Major technology trends, like artificial intelligence (AI) and the internet of things (IoT), will shape the future of ERP systems. In the nearer term, ERP solutions can take advantage of machine learning—a subset of AI where a system learns to identify patterns in data to draw conclusions—to eliminate manual tasks and predict future business trends. Machine learning assimilates new data and feedback to become smarter and more effective over time.
Machine learning requires a large volume of data that is both granular and diverse, which an ERP solution provides, and leading ERP providers already leverage this capability. When an ERP system can mimic human behavior, it creates new opportunities for automated reporting, reconciliation, and error detection.
The tremendous amount of data a machine can process and analyze generates a treasure trove of new insights. Think reviewing customer buying patterns to predict future shifts in demand or suggesting optimization opportunities, like personalized emails or site experiences, that will increase conversion.
On the back end, an ERP with this capability can quickly detect anomalies that could signal fraudulent transactions or identify processes that are responsible for a disproportionate amount of damaged goods. In short, machine learning empowers businesses to make rapid adjustments that drive success.
Connected IoT devices like sensors, cameras, tracking systems, and scanners have become another key source of information for ERP systems. IoT has started to carve out a place among manufacturers and distributors because it helps businesses assemble a comprehensive, real-time picture of their supply chains. For example, IoT devices can monitor the status and usage of industrial machinery to quickly alert managers to broken equipment so they can fix it before it becomes a bigger problem. An IoT scanner can automatically track products as they enter or leave the warehouse. That not only ensures accurate inventory counts but can trigger restocking by an employee or automatic reorders from suppliers.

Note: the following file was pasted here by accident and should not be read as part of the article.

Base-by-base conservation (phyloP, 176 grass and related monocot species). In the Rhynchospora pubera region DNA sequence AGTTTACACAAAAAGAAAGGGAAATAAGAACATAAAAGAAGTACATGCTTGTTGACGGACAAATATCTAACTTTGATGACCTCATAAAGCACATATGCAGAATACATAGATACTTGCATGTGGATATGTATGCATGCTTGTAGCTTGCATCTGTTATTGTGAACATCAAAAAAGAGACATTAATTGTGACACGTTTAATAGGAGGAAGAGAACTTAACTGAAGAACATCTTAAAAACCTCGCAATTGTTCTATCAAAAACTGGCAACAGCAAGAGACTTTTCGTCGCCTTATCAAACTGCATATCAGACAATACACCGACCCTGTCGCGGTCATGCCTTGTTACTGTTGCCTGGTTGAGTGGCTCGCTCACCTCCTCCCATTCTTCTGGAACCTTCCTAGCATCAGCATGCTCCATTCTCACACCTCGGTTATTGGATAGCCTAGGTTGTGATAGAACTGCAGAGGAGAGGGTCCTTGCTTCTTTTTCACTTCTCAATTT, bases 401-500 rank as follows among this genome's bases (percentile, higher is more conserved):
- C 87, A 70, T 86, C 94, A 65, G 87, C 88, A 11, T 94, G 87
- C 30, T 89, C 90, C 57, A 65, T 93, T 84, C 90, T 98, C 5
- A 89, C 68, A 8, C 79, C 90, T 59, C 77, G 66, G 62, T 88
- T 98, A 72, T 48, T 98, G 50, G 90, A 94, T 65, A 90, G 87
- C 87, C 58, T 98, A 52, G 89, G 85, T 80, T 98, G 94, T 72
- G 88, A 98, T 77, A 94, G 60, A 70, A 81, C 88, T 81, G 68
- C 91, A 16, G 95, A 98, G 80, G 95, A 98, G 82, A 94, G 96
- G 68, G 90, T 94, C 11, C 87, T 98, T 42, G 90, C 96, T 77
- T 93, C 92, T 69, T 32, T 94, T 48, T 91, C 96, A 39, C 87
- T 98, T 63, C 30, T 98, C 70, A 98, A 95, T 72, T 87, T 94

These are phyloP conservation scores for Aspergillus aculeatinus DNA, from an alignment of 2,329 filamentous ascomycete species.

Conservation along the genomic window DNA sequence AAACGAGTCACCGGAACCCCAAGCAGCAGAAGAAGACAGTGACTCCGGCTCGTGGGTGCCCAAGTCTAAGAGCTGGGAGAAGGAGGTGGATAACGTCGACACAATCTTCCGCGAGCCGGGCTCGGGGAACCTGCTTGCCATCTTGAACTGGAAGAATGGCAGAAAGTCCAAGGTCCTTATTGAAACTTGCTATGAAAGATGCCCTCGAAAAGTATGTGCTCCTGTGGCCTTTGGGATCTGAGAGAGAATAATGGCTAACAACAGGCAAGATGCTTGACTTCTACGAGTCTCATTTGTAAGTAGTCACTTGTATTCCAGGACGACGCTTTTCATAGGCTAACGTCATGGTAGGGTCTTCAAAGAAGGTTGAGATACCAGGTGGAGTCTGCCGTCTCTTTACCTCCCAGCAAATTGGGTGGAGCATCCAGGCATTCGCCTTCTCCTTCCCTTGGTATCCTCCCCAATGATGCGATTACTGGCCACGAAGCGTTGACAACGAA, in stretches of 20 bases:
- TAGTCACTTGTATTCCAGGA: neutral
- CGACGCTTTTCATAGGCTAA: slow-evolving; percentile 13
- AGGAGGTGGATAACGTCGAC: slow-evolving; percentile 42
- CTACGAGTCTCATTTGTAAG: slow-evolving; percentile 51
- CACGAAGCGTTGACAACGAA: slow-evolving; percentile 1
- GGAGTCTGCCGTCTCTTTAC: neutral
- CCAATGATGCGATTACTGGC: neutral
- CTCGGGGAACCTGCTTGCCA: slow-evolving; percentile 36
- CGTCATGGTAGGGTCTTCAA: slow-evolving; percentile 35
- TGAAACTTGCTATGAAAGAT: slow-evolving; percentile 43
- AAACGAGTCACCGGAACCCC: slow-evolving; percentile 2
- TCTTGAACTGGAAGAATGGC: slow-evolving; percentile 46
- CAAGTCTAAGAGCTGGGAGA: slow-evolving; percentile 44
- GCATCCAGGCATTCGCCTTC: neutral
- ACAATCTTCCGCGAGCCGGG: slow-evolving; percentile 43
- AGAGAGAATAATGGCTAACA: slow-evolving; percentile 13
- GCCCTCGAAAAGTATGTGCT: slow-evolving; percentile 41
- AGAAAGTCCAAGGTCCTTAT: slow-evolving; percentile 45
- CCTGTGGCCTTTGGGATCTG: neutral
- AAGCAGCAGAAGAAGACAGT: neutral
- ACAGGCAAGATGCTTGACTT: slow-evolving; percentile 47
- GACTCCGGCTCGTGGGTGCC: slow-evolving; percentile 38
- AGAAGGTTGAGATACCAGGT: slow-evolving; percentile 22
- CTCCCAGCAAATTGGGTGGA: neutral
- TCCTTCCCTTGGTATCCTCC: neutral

ERP systems have come a long way, and machine learning, and other innovations will lead to continued advancements and shape ERP history in the years to come—65% of CIOs anticipate integrating AI into their ERPs by 2022.
ERP History FAQ
Who invented ERP?
Tractor and construction machinery manufacturer J.I. Case worked with IBM to develop what is believed to be the first MRP system in the early 1960s.
What’s the difference between an MRP and ERP system?
MRP systems preceded ERP systems. Early MRP, or material resource planning, systems offered basic inventory control to help manage procurement and delivery of goods. ERP systems first appeared in the ’90s and pulled in information from other parts of the business, like accounting, sales, and HR.
What is manufacturing resource planning, a.k.a. MRP II?
Manufacturing resource planning (MRP II) systems arrived in the 1980s and were a significant step up from first-generation MRP systems. They incorporated additional manufacturing processes and got other departments involved in manufacturing to improve production efficiency and scheduling.
When did ERP systems become popular?
This software became more accessible and affordable in the ’80s and ’90s as companies like Oracle and JD Edwards developed and sold solutions. This meant businesses no longer had to build these systems themselves.
What is cloud ERP?
Cloud ERP is an ERP solution delivered through the internet that doesn’t require on-premises servers or other infrastructure. It first appeared in the late ’90s, gained traction in the mid-late 2000s, and has become extremely popular in recent years.
What is ERP II?
ERP II refers to internet-enabled ERP systems, including cloud solutions, that use web connections to send and receive information from various applications. Gartner came up with the term “ERP II” in 2000 to christen a new generation of ERP systems.
How do ERP systems use machine learning?
Machine learning technology uses data and feedback to learn patterns and make judgments that inform additional analytics and insights. In the context of ERP, machine learning can automate reporting, reconciliation, and the flagging of inconsistencies or errors.